January 28, 2009

Excerpt: ‘The True Scope of the Housing Bust’ — Fan and Fred Did It

Filed under: Business Moves,Economy,Taxes & Government — Tom @ 2:15 pm

An interview last week by Chip Hanlon of Safehaven (HT The Independent Institute’s Beacon Blog) of Fannie Mae’s first Chief Credit Officer, Edward Pinto, is probably the best explanation out there, so read the excerpts after the jump (if you’re on this blog’s home page), and go and save the whole thing:

Chip: ….. we’ve heard a lot over the past few months, first with the takeover of Fannie and Freddie, and now the big (Fan and Fred) bailout package that was passed last week. We’ve heard a lot about this problem being caused by Wall Street greed. Isn’t Wall Street the prime culprit?

Edward: No. It’s not. …. Fannie Mae started it. Freddie Mac sort of had to follow suit. And Freddie Mac was always sort of the junior partner; they were always pretty much smaller than Fannie. So they pretty much followed suit.

Fannie Mae, starting in the late 1980s, early 1990s, decided that in order to protect its charter from attack by Congress, and Congress is the only entity that can change its charter. The president has no power; Fannie Mae has no power.

Chip: OK.

Edward: Congress is the only entity. It’s a congressionally granted charter. The only way to protect their charter and the provisions under it that were very, very valuable – the high leverage, the high portfolio that they could do, the implicit government guarantee, the exemption from taxes, the exemption from SEC oversight – these were all part of their charter.

And in order to protect that, the decision was made to embrace the charter and the strategy for protecting it was affordable housing. And Congress embraced that strategy with a vengeance.

Chip: Getting into it for the first time.

Edward: In 1992, put in a provision requiring Fannie and Freddie to do affordable housing in a certain percentage to be set by HUD. So now they had HUD setting the goals. And HUD has been a disaster when it comes to affordable housing.

Chip: And thus our first slide into this mess.

Edward: That’s the first slide into this mess. And that goes on for the next 15 years. But the second thing that happened, that was going on at virtually precisely the same time …. roughly that Fannie Mae is deciding to embrace this mission of affordable housing to protect their charter, it had cleared the way of all competition to whatever part of the market it wanted to control. It had beaten back every private competitor.

Solomon Brothers in the late ’80s had endeavored to do something that Fannie Mae viewed as a threat. And Fannie Mae was able to defeat Solomon Brothers and get them to back off from that permanently.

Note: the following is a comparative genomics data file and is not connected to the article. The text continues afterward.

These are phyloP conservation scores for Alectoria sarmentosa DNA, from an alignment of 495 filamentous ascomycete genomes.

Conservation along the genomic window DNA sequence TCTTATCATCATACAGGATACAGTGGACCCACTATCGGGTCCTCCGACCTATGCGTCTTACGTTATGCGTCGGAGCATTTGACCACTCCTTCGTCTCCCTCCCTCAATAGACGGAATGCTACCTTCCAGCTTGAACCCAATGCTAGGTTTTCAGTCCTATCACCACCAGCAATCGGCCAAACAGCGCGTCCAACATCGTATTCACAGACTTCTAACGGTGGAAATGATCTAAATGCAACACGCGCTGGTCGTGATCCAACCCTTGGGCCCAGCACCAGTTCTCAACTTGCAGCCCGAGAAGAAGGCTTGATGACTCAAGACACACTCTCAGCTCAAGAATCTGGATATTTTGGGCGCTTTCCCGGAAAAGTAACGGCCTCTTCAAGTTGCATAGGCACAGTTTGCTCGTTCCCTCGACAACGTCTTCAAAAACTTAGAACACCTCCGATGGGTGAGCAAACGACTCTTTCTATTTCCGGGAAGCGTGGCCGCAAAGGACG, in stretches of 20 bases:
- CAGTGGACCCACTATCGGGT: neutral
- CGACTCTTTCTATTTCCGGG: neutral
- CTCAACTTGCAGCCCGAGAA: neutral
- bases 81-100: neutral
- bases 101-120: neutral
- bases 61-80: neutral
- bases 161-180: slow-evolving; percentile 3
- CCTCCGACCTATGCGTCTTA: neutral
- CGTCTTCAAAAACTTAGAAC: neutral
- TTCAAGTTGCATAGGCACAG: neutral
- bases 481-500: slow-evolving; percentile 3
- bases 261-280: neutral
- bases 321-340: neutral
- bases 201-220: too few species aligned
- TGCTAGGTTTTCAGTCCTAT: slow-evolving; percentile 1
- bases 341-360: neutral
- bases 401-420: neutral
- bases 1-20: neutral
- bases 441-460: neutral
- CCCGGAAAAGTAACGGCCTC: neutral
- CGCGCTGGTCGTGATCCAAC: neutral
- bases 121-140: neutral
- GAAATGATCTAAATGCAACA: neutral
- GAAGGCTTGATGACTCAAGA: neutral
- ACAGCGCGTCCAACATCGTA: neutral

Likewise GE Capital, through some of its subsidiaries, was trying to develop programs a develop businesses that might compete with Fannie and Freddie, and they were defeated. This happened a number of times.

The reason they were able to be defeated was these charter advantages. Fannie and Freddie had tremendous leverage. On their portfolio business, they could lever approximately 40:1. On their MBS business, they were able to lever 180:1 approximately.

Chip: [laughs]

Edward: And as the listeners would know, those are fantastic leverage levels. These companies have always been relatively minimally capitalized in terms of levels of capital. And it was that leverage compounded with the ability of that leverage to finance or support huge portfolios in both companies that threw off huge amounts of money and profits that could be used to subsidize affordable housing, which would benefit their supporters in Congress. Which would keep them from changing the rules to either reduce their portfolio size, put in a strong regulator, or raise their capital requirements.

Any one of those three things, just any one of them, would have endangered the ability of Fannie and Freddie to support affordable housing at the level that Congress wanted it.

Chip: So Congress created this mess with its desire to essentially throw caution to the wind, in the name of doing something good, and now they rail against Wall Street and fail to name themselves as movers in this issue.

Edward: Exactly. If you recall, in the late ’80s, the Congress was always complaining about there isn’t enough discretionary spending. We don’t have enough. We’re getting squeezed, we’re getting squeezed. Well, HUD and affordable housing was in the discretionary spending bucket.